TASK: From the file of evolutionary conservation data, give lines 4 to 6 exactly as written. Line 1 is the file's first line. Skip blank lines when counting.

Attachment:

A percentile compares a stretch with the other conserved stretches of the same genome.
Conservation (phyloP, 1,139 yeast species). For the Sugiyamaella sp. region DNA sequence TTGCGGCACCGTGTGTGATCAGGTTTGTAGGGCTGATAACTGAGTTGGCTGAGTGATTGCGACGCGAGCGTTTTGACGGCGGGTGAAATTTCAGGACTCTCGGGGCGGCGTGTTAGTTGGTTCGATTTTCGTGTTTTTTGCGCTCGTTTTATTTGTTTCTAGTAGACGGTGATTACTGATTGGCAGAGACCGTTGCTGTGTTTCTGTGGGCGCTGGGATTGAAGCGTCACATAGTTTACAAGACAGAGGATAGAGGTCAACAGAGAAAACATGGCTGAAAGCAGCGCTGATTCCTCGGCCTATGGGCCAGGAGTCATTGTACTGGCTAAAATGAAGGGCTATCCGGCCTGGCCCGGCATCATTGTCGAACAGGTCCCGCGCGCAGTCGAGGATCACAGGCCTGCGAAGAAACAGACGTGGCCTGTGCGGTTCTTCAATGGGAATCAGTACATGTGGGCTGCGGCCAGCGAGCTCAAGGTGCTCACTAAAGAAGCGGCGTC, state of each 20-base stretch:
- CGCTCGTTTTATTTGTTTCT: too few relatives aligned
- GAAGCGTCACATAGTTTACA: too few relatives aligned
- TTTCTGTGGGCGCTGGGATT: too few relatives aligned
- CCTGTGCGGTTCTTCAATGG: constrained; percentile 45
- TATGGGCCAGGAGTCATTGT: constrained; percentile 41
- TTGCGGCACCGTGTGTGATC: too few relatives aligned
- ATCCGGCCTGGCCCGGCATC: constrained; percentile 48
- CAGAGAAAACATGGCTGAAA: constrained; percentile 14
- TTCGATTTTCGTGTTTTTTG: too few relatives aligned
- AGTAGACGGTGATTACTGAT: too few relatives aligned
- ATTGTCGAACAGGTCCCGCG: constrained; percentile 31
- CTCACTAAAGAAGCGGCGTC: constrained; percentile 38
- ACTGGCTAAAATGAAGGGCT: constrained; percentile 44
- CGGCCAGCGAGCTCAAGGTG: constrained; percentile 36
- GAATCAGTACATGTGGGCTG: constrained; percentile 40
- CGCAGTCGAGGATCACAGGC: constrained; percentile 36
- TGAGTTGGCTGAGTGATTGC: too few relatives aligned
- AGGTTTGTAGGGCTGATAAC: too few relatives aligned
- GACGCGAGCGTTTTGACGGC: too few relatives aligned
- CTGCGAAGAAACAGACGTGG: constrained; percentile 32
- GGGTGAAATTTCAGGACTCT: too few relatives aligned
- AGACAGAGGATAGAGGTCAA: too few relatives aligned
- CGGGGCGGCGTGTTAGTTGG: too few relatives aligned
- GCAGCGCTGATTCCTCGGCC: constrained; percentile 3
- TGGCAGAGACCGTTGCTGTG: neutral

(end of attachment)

- GAAGCGTCACATAGTTTACA: too few relatives aligned
- TTTCTGTGGGCGCTGGGATT: too few relatives aligned
- CCTGTGCGGTTCTTCAATGG: constrained; percentile 45